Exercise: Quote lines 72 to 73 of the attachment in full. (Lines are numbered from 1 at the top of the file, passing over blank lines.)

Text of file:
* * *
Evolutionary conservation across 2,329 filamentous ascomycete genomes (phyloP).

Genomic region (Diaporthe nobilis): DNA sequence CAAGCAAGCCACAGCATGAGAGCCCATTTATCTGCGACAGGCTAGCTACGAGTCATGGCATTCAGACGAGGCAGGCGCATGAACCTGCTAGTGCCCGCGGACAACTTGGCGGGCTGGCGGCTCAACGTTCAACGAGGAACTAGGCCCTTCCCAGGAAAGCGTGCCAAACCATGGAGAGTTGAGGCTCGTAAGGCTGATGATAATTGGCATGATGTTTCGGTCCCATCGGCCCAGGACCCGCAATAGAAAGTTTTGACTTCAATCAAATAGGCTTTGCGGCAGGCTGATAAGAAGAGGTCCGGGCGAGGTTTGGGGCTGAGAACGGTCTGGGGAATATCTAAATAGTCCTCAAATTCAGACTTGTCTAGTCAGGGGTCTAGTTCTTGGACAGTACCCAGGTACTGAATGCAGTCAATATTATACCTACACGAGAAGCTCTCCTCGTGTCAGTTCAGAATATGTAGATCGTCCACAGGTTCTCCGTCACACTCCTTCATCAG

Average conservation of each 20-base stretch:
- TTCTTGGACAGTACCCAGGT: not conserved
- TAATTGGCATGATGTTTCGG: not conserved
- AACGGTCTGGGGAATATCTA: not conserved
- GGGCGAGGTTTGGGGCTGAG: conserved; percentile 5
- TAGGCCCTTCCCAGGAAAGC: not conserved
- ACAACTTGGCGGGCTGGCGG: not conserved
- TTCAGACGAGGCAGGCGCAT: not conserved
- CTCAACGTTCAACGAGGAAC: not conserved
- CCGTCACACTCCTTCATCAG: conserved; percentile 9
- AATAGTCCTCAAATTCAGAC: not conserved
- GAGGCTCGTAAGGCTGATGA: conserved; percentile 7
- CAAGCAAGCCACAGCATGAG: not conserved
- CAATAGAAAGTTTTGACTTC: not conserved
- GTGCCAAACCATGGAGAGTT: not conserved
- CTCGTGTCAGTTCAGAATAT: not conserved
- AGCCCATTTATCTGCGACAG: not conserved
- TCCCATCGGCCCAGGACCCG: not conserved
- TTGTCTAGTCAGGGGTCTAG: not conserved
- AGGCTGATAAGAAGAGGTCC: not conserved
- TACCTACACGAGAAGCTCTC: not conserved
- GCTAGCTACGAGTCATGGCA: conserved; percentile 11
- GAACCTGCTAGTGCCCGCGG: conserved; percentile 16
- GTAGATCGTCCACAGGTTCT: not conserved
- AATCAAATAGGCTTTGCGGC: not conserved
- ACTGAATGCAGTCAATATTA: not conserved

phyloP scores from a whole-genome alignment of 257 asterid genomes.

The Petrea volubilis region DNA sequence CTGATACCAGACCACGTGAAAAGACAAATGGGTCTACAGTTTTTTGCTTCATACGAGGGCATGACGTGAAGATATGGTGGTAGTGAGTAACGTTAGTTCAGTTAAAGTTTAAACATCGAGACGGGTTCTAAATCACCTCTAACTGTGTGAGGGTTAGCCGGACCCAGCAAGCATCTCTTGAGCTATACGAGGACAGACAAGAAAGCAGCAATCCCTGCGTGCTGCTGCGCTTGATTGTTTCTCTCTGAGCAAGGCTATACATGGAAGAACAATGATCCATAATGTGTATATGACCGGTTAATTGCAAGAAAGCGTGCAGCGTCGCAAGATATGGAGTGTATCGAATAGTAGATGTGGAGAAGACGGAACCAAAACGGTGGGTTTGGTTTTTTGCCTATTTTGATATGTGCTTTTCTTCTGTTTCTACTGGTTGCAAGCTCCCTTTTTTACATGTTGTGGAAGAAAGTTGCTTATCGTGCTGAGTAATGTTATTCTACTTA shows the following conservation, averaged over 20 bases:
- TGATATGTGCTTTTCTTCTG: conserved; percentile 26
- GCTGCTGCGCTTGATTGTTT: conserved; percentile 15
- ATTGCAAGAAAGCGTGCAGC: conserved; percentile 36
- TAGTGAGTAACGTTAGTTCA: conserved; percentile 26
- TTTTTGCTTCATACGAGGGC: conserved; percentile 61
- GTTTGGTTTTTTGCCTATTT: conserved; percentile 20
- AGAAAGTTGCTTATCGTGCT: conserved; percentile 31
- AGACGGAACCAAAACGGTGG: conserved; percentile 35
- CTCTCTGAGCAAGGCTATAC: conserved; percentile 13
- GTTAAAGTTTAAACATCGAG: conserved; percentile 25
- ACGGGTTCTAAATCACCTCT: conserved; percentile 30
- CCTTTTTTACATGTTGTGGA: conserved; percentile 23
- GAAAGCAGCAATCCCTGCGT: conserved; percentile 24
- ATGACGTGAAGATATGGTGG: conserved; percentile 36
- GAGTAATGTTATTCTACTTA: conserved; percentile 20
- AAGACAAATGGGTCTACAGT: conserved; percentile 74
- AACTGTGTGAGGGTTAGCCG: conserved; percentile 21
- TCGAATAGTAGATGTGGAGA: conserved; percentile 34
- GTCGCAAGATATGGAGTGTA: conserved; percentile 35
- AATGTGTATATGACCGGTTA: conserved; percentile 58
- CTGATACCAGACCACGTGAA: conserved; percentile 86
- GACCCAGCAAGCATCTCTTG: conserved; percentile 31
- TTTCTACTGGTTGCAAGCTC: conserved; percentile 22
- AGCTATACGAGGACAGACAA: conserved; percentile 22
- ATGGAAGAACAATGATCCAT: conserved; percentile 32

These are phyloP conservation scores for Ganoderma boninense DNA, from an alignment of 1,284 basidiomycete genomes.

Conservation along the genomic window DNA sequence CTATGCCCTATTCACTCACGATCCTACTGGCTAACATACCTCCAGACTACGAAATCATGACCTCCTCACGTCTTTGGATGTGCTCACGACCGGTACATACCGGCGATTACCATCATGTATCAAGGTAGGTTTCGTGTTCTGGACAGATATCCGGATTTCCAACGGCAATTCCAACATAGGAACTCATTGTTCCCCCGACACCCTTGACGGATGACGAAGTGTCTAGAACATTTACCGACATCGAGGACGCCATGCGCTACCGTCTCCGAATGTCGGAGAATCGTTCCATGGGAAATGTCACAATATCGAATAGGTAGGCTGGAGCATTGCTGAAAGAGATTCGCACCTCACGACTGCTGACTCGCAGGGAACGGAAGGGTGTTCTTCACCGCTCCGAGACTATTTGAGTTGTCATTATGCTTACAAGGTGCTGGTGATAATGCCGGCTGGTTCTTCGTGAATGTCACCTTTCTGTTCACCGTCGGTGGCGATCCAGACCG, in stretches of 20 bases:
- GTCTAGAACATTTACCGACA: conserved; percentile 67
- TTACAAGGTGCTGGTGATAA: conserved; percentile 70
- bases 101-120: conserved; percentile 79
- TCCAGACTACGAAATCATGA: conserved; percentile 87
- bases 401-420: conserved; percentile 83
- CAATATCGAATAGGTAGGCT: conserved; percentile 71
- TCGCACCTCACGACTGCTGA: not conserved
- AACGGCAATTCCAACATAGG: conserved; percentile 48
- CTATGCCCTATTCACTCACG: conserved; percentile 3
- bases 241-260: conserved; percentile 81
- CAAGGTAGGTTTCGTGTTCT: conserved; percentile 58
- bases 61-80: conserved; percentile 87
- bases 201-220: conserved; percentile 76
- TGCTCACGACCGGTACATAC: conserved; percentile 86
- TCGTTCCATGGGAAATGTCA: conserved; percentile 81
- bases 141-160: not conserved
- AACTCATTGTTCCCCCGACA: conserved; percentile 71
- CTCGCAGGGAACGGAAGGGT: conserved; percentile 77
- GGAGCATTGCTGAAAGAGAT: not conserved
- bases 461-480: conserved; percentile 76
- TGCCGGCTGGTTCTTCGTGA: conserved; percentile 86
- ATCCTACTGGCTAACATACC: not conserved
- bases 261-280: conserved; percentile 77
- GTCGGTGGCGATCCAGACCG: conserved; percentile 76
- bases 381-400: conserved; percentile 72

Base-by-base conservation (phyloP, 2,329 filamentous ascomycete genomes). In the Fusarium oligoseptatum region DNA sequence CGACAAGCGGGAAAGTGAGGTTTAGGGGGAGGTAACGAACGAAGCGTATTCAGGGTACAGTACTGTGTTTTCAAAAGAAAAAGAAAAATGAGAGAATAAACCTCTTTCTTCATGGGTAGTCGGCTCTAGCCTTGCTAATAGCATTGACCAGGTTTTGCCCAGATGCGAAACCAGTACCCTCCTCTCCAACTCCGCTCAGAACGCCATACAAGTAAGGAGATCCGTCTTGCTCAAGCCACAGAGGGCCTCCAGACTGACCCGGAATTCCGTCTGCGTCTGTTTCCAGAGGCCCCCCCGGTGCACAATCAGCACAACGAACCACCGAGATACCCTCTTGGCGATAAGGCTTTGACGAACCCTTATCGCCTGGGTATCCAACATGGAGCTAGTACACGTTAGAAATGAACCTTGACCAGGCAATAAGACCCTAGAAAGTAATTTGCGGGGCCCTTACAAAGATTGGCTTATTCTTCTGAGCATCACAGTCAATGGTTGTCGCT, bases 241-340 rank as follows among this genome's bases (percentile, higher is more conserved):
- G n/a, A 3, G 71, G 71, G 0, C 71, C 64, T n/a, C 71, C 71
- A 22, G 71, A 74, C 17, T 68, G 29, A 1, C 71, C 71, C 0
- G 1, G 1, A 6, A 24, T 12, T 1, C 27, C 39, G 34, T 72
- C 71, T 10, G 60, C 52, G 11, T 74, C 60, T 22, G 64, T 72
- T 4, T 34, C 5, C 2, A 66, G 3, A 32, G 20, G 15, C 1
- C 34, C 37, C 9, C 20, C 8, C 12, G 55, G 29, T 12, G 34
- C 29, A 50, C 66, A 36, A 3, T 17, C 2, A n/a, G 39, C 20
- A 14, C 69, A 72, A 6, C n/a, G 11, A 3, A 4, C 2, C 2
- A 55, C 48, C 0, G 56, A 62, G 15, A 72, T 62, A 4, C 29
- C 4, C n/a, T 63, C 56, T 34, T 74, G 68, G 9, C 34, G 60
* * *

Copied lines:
- TCGTTCCATGGGAAATGTCA: conserved; percentile 81
- bases 141-160: not conserved